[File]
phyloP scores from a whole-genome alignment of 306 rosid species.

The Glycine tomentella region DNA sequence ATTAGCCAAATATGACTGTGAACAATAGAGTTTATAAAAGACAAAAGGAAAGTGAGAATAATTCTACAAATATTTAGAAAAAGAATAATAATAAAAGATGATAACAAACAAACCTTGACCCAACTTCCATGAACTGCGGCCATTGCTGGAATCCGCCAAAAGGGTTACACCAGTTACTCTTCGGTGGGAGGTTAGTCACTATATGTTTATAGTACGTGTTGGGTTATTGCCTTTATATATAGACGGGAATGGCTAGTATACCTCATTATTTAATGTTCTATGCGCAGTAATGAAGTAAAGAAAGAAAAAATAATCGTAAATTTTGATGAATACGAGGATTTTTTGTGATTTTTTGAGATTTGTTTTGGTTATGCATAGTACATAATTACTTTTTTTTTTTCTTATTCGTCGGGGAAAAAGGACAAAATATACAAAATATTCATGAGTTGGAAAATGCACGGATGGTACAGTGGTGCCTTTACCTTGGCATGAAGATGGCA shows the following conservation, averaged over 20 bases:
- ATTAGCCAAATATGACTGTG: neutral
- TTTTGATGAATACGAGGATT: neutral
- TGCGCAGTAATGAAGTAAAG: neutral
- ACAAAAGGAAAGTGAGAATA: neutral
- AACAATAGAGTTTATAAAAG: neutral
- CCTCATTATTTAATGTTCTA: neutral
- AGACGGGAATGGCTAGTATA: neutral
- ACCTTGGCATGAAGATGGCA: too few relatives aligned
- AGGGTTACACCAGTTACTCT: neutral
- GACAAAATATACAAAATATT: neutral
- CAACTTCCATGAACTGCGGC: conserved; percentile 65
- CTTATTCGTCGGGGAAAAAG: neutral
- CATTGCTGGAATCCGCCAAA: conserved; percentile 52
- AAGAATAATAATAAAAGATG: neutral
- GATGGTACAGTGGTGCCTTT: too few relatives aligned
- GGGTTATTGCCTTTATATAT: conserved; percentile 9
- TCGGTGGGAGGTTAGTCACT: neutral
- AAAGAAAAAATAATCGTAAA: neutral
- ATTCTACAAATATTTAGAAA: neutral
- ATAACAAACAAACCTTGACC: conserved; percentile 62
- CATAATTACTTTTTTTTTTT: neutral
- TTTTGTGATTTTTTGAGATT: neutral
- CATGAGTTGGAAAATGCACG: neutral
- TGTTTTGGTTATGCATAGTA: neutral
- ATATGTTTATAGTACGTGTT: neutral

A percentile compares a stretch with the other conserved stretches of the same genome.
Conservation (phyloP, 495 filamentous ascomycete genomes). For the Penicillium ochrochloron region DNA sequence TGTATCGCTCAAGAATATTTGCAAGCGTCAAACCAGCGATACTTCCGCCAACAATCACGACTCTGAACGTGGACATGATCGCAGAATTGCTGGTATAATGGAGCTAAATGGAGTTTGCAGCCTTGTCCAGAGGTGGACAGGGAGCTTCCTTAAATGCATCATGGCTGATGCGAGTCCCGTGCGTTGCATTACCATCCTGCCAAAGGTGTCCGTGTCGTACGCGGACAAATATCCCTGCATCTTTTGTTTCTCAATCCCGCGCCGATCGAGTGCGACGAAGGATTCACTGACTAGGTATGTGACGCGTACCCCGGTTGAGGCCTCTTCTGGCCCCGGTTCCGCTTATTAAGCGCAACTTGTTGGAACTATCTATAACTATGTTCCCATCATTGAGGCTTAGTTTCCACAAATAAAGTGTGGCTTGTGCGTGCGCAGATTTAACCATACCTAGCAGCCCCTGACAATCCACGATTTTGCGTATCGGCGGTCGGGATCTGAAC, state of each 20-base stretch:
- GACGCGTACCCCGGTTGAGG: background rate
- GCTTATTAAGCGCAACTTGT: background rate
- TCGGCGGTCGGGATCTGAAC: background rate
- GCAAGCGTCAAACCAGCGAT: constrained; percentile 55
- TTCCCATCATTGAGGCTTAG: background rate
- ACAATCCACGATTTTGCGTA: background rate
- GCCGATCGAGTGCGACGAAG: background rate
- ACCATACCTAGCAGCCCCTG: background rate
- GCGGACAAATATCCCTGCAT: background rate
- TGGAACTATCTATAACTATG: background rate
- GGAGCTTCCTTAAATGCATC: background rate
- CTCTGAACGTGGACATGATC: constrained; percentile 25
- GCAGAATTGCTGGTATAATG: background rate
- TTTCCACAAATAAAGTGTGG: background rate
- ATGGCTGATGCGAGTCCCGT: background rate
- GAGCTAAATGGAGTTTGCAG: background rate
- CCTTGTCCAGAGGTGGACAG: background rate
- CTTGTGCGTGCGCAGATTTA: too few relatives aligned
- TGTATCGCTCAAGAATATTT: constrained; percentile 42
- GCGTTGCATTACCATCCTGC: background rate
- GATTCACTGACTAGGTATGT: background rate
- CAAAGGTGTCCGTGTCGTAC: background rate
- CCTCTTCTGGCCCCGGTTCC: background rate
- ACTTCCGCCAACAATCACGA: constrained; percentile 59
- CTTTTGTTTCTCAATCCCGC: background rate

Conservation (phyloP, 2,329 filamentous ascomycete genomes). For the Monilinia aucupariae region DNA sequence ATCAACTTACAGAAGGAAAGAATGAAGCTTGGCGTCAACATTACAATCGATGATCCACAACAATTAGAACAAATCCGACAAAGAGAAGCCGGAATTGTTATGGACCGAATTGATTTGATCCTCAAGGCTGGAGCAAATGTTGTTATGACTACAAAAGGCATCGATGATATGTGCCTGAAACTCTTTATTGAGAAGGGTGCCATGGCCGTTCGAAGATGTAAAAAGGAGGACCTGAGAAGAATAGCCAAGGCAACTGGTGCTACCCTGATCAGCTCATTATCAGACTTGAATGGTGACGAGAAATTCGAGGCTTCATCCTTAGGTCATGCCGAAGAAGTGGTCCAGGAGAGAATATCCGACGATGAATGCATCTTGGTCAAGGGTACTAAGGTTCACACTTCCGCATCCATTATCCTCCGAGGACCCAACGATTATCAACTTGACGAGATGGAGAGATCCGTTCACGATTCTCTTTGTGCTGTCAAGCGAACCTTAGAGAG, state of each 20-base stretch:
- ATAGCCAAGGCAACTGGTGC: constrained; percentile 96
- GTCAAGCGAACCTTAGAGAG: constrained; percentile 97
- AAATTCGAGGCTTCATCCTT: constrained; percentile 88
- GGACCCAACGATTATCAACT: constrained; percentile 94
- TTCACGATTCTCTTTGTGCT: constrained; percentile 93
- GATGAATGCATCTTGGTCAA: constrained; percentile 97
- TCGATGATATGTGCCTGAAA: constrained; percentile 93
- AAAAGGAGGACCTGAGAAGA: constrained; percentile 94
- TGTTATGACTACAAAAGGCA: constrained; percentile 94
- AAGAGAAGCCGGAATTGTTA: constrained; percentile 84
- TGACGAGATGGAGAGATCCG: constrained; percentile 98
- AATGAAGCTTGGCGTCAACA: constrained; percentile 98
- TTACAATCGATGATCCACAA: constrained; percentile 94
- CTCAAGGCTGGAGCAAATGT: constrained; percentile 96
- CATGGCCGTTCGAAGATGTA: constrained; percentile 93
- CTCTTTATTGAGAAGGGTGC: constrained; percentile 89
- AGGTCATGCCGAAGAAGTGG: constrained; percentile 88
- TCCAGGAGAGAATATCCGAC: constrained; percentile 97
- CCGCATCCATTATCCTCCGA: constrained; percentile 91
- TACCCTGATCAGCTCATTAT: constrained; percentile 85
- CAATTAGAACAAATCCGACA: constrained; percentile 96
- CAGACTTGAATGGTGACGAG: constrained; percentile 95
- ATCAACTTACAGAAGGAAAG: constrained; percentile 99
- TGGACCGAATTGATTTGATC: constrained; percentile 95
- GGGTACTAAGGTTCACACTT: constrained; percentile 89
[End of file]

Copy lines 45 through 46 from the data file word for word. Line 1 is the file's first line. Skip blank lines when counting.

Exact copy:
- GAGCTAAATGGAGTTTGCAG: background rate
- CCTTGTCCAGAGGTGGACAG: background rate